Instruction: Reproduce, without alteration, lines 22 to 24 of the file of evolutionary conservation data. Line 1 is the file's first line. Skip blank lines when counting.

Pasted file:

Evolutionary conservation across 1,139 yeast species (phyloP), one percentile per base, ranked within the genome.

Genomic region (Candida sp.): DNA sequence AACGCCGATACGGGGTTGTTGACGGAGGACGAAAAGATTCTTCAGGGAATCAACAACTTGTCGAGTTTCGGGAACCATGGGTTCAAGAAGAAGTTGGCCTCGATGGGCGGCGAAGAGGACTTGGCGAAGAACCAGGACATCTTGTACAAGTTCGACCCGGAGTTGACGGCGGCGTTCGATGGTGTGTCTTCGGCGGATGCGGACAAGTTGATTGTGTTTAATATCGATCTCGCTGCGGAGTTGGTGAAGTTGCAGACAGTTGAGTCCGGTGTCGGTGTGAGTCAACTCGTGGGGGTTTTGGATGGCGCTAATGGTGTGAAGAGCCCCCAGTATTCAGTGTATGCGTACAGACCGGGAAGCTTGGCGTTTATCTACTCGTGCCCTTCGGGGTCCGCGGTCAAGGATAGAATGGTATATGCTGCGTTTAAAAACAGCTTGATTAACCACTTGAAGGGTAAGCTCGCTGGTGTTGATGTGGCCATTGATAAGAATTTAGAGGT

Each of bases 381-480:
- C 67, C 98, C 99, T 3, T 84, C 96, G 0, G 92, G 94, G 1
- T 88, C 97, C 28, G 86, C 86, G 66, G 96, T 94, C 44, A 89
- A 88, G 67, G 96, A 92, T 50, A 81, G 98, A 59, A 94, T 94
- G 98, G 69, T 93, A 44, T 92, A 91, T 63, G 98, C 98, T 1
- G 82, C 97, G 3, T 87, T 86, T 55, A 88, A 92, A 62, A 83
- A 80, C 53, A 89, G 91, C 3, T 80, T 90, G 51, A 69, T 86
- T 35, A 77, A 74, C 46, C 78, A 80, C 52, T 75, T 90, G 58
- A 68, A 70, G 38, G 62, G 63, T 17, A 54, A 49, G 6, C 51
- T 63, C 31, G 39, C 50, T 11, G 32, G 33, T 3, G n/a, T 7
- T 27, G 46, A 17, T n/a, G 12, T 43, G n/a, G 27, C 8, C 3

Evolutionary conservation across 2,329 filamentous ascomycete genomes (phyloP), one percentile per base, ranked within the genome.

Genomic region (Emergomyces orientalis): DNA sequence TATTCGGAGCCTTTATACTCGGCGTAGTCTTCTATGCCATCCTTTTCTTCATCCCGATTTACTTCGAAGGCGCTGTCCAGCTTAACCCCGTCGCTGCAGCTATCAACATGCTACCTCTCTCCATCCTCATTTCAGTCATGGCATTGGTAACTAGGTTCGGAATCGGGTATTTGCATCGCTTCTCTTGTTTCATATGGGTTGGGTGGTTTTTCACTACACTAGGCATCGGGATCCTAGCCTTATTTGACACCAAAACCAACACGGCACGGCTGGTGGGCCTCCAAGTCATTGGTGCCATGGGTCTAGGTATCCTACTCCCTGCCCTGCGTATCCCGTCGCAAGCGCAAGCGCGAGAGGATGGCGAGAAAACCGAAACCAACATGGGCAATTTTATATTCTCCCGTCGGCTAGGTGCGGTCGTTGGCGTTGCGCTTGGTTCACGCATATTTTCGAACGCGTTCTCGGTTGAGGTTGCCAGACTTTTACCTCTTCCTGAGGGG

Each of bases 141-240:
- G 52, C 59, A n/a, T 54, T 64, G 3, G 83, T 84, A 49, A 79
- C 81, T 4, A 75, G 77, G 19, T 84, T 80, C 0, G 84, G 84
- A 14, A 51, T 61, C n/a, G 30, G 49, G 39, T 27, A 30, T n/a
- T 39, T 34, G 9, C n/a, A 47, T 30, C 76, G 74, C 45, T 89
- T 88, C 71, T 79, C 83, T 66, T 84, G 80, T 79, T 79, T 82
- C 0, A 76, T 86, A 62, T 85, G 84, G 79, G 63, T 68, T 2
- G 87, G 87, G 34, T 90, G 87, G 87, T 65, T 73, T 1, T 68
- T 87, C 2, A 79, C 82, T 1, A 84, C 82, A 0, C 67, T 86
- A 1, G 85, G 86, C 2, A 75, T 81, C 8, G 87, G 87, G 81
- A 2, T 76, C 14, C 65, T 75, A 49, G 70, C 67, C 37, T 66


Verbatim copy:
- C 0, A 76, T 86, A 62, T 85, G 84, G 79, G 63, T 68, T 2
- G 87, G 87, G 34, T 90, G 87, G 87, T 65, T 73, T 1, T 68
- T 87, C 2, A 79, C 82, T 1, A 84, C 82, A 0, C 67, T 86